The shadows were stretching long from the west when Jesus of Nazareth, the Teacher they had all come to see, finished his teaching. There was something captivating about this man– something that caused even the young children to still themselves, to attend to his voice. Something that brought the whole of the restless crowd to silence, that they all might hear his words.
Rachel knew that she would be pondering his words, so unlike the words of the Rabbis and the Pharisees and yet somehow so familiar, for a long time afterward. Her heart longed to rush to the front of the crowd, to sit at his feet and ask him to explain what the parables had meant, to ask him if he truly were the Son of God, the promised Messiah. But the Teacher was surrounded on all sides by the men who followed him, and they were clearly having a conversation that looked as though it would suffer no interruptions. Rachel watched as one of the men gesticulated toward the crowd, frustration growing in his features. He looked tired. Rachel wondered how many days they had been out traveling, when the last time had been that they had followed any kind of normal life routine.
“Rachel! I’m hungry!” The little voice snapped Rachel out of her reverie, and she became aware of three little faces gathered around her, pulling on her robe, their faces clearly telling her that they were all hungry. How long had it been since they had eaten? Looking to the sky, she saw the sun was well on its way to the horizon. It had been hours since the noon meal of bread and dried fish. As if to corroborate the stories told on the faces before her, Rachel’s stomach rumbled, long and low. She hadn’t eaten since breakfast. She realized that she had a problem at that moment. At home, there was very little food ready. She had expected to be back in time to cook the evening meal, but they were nearly an hour’s walk from the village, and even then there wasn’t much left in the house to prepare.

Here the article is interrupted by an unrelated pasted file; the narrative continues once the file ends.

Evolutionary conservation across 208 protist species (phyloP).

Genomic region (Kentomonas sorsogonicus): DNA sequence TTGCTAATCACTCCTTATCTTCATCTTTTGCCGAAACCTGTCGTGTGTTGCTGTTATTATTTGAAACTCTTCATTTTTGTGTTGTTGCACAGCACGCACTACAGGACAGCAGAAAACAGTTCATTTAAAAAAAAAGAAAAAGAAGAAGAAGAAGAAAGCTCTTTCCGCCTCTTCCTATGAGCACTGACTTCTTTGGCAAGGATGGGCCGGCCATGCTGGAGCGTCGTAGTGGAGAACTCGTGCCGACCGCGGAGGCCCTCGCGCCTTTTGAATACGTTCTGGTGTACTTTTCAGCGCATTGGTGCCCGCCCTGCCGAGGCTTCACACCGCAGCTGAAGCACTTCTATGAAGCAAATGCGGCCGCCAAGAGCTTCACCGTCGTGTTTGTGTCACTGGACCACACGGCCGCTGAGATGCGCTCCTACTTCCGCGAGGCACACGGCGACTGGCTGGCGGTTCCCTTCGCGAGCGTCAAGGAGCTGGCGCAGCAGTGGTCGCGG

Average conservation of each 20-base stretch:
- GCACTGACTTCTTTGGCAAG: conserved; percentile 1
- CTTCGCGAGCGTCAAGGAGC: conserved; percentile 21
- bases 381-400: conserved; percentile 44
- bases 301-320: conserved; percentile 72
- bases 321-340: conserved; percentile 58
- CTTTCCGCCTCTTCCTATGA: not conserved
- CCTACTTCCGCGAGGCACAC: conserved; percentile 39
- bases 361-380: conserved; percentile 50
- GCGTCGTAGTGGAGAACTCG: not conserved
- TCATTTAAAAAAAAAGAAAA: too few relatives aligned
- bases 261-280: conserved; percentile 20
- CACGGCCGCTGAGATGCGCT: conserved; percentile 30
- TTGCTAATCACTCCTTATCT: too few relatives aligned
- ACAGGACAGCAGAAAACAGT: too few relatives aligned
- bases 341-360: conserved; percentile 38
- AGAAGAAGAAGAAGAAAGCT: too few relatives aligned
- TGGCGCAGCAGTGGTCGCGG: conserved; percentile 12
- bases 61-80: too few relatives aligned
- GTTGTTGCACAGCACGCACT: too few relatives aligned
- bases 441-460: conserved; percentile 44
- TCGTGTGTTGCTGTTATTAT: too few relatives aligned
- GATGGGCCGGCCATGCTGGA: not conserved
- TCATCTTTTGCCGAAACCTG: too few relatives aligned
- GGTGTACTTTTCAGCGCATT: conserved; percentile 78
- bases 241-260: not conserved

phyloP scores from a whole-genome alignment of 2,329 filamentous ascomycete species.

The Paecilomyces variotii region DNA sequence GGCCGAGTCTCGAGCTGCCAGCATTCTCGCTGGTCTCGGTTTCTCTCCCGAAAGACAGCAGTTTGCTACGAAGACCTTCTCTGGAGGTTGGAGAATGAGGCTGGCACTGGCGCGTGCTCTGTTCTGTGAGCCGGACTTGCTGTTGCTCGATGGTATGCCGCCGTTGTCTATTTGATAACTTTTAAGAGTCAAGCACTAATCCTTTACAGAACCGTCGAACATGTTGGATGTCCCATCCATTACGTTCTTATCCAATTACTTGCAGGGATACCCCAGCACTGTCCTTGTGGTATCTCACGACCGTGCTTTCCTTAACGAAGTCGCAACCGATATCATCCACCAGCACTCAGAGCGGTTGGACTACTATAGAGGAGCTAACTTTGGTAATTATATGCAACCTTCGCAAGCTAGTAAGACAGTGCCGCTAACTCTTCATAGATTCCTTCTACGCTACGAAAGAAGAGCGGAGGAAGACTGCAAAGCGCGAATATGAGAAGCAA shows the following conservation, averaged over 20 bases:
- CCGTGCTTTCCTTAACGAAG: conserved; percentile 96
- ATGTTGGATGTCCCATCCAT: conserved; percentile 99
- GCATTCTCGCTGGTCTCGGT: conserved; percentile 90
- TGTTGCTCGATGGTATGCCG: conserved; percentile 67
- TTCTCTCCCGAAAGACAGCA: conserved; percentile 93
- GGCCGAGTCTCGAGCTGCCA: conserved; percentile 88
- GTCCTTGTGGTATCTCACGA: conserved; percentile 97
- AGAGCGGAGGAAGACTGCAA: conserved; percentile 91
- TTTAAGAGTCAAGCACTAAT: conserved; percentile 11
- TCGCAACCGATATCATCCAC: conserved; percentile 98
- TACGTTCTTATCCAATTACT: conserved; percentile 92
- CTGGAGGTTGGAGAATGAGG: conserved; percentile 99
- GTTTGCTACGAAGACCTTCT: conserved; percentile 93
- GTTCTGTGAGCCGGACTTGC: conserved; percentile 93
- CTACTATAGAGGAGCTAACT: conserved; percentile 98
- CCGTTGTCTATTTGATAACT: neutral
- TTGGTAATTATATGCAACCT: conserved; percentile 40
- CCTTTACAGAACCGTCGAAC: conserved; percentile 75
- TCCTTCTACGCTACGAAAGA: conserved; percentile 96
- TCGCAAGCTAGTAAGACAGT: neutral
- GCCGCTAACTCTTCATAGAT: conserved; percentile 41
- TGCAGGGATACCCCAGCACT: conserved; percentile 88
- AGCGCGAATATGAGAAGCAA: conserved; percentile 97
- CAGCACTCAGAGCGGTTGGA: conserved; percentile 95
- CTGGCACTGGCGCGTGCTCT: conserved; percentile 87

“What’s that?” little Sarah asked, pointing to the bag that lay in the grass at Rachel’s feet. “Whose lunch is it?”
Rachel stooped to grab it before the children could. Glancing within, she saw clearly it was one of the lunches she had packed hurriedly that morning– a few little rolls of bread, a few little dried fishes. Enough to fill a young boy’s belly until the evening meal. Certainly not enough for the three children clamoring before her with their eager, hopeful faces, or the two other children she saw racing toward her across the high, rocky field. Thinking back through the day, she couldn’t remember who hadn’t come for their lunch. A feeling of shame came over her– how could she have forgotten to make sure they all ate? Somehow it had slipped her mind.
The two running children skidded to a wild stop before Rachel, panting after their dash across the grass.
“Rachel!” gasped John. “That’s my lunch!” He reached out to take it from her, but she held it behind her back.
“Why didn’t you eat earlier, John? Now everyone’s hungry. I can’t just let you eat it in front of your brothers and sisters.”
“No, John. I know it’s not a big meal, but we’re going to have to share it around as best as we can and then eat more when we get home.” As Rachel spoke the words, she realized that the sounds of the crowd around her were becoming louder and harsher.
“Nothing to eat . . . ”
“How did it get so late . . . ”
“Half a day’s journey from home . . . ”
Little children cried as their empty bellies made themselves known. Nearby, a red-faced husband berated his wife for not thinking about this need early that morning when they had left the village and begun the climb. Miriam, who had gingerly lowered herself to a rock nearby in the grass, looked pale and tired.